I’m talking to folks who are generally pro-union, pro-welfare-state, pro-more-government-intervention-on-the-side-of- labor. There’s a compelling argument that even if you generally support union-enhancing legislation, in the case of government workers, you might want to think twice.
It goes back to the conundrum that I discussed at the beginning: Any collective bargaining process with the government is inherently political.
Liberals seem to understand this when they complain about the egregious way that police unions protect their members from public scrutiny. But they have failed to note the obvious broader implications: All public-sector unions will end up operating the same way. And that will be especially true of the aspects of the job that are harder for the public to monitor.
Very high wages and benefits show up pretty immediately as bloating public budgets, which forces some circumspection upon politicians. A larger problem is the more subtle stuff that unions win – like the unfunded pension promises that are now threatening to break an increasing number of state and local government budgets, the “rubber rooms” for incompetent teachers, and the aforementioned special rules for police officers under suspicion of something.
Of course, this problem doesn’t entirely go away if you get rid of the public-employee unions; as long as the government is large, public-sector employees will constitute a large and important voting bloc. But unions concentrate and enhance this power, and enshrine it in unbreakable contractual commitments. The more powerful the public-sector unions are, the more the institutions they serve will come to focus on providing good jobs and perks for union members, at the expense of providing the services for which those agencies were theoretically created.
That’s why it’s eminently possible to be broadly in favor of expanding union power, and against expanding that power in the government sphere. FDR believed that collective bargaining with the government was impossible; so did George Meany, the head of the AFL-CIO in the 1950s. Government has no profits to distribute or share with workers; union power can only take more money from taxpayers, or degrade the quality and number of services offered to the constituents.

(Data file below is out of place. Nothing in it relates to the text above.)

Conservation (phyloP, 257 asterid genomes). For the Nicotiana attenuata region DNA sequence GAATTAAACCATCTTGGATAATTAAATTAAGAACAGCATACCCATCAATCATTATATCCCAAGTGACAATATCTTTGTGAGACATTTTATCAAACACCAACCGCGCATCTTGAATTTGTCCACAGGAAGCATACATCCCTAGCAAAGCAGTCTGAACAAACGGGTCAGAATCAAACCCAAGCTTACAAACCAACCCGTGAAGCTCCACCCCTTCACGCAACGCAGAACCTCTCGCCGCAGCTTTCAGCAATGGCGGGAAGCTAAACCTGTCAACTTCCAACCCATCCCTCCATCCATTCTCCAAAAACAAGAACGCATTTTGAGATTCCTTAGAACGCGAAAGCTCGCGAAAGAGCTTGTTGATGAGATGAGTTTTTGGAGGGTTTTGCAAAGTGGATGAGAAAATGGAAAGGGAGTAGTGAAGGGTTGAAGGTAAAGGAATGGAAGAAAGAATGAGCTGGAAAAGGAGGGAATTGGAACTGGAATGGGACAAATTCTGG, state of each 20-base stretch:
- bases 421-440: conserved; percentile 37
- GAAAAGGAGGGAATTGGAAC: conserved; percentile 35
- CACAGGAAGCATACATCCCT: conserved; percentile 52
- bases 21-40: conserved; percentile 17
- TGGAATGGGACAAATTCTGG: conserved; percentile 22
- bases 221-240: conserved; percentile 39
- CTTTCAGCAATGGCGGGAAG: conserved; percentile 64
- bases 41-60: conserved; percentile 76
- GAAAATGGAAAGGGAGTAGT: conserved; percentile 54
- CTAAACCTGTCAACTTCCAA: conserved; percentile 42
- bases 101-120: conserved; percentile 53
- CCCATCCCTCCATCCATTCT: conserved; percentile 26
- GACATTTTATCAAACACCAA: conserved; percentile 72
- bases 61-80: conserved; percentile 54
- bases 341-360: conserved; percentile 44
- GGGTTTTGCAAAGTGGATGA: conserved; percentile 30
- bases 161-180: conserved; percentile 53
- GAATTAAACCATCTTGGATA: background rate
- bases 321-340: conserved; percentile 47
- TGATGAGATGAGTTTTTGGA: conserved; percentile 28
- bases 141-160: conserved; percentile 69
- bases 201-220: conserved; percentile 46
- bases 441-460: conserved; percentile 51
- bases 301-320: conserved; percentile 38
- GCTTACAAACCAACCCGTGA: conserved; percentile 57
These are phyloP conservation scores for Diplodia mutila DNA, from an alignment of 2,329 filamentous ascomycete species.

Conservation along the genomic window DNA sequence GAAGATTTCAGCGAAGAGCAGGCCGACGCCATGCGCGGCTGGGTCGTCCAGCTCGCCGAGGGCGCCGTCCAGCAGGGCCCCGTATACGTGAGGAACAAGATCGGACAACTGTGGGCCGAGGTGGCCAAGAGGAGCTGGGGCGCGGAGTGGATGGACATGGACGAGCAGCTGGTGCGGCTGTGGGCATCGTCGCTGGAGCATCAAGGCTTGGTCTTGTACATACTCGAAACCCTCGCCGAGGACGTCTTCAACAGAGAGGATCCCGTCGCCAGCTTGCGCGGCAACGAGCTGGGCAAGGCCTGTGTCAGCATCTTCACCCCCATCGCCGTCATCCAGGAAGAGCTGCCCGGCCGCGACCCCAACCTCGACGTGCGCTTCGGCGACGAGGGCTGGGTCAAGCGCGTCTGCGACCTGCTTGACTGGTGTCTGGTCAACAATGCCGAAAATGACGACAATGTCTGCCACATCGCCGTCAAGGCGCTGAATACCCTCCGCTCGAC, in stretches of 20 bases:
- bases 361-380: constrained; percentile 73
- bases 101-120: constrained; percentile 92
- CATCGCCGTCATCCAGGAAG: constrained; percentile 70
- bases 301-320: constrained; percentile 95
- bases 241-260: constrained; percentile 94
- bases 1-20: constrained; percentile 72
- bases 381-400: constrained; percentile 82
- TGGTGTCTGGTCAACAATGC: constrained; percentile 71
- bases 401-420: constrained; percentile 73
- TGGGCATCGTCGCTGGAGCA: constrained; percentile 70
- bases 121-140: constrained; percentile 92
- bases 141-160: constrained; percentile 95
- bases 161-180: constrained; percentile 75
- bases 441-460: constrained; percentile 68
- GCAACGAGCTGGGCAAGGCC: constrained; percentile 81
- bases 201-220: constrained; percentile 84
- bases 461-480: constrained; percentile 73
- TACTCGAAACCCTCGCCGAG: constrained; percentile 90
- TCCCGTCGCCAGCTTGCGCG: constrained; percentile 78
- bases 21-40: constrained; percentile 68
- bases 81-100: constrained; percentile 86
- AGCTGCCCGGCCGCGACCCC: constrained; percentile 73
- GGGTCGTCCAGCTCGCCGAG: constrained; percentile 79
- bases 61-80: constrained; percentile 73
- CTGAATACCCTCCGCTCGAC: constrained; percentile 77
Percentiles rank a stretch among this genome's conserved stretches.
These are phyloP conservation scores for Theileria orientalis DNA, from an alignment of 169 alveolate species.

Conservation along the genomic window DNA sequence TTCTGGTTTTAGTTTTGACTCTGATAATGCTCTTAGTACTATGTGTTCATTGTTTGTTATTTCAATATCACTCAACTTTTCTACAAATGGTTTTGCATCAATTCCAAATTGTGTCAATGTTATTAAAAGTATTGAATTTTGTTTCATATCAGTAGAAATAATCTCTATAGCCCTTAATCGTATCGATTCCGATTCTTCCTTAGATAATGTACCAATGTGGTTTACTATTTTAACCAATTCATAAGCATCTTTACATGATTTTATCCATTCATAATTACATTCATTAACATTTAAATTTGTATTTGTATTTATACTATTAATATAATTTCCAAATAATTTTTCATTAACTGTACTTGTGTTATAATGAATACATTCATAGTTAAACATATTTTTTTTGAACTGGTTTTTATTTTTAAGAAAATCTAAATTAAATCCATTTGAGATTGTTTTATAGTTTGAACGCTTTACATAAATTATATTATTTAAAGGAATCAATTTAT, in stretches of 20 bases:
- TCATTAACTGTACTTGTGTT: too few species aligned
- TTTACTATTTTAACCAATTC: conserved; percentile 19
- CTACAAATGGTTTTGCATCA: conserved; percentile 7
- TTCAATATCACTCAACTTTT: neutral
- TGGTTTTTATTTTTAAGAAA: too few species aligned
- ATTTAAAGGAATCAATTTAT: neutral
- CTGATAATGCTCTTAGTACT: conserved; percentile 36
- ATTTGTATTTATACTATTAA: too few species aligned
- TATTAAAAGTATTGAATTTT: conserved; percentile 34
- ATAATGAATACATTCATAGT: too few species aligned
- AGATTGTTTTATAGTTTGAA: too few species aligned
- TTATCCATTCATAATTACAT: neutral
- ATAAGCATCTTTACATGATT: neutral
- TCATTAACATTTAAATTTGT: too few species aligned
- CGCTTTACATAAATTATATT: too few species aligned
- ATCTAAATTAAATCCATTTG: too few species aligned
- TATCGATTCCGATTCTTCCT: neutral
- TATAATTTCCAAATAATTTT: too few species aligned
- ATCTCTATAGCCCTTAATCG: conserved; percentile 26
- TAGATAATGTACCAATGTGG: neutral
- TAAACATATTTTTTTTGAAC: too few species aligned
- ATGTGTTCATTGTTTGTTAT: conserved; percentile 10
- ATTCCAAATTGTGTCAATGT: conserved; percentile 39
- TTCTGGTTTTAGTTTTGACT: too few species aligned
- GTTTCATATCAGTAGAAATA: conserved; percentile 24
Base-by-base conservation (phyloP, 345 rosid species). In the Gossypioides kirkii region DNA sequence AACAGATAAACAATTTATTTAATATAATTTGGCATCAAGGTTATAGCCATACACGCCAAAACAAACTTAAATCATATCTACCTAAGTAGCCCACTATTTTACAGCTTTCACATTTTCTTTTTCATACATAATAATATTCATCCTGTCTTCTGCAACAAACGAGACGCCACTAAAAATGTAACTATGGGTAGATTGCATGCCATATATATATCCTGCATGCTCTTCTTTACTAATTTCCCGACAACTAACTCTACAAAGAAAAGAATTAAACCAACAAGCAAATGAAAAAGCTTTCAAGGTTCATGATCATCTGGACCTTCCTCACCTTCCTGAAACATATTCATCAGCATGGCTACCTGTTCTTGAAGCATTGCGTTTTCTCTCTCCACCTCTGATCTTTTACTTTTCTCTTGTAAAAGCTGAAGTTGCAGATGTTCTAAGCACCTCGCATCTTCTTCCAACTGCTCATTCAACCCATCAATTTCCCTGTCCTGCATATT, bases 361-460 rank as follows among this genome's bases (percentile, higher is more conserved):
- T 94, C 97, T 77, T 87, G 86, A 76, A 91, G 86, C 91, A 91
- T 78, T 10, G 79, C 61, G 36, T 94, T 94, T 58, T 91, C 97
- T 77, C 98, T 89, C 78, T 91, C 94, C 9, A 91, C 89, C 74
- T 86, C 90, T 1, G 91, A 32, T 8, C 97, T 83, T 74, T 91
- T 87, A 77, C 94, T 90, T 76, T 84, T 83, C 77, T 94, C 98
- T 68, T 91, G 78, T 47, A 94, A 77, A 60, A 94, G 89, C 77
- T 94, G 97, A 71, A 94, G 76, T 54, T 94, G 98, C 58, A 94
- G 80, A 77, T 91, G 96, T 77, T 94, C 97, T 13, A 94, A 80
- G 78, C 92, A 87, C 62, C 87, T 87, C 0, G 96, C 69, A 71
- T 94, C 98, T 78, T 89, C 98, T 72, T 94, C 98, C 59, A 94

The argument in favor of public-sector unions often ends up being: “Well, this is what we have, the last redoubt of the labor movement. We can’t afford to lose it.” If that’s what’s left of the labor movement, why strain so hard to protect it? When I look at the history of labor under the Obama administration, I don’t see a lot of evidence that strong public-sector unions have helped workers in general. Private- sector unions suffered loss after loss, on issues from trade to Obamacare’s Cadillac tax.
So while I don’t know whether the teachers’ union will win this case, I do know that labor advocates should think hard about whether they should win. Stronger public-sector unions are probably good for most of the people in them. But they’re not so great for the rest of us. And the bigger they get, the more their personal issues become our politics.
This column does not necessarily reflect the opinion of the editorial board or Bloomberg LP and its owners.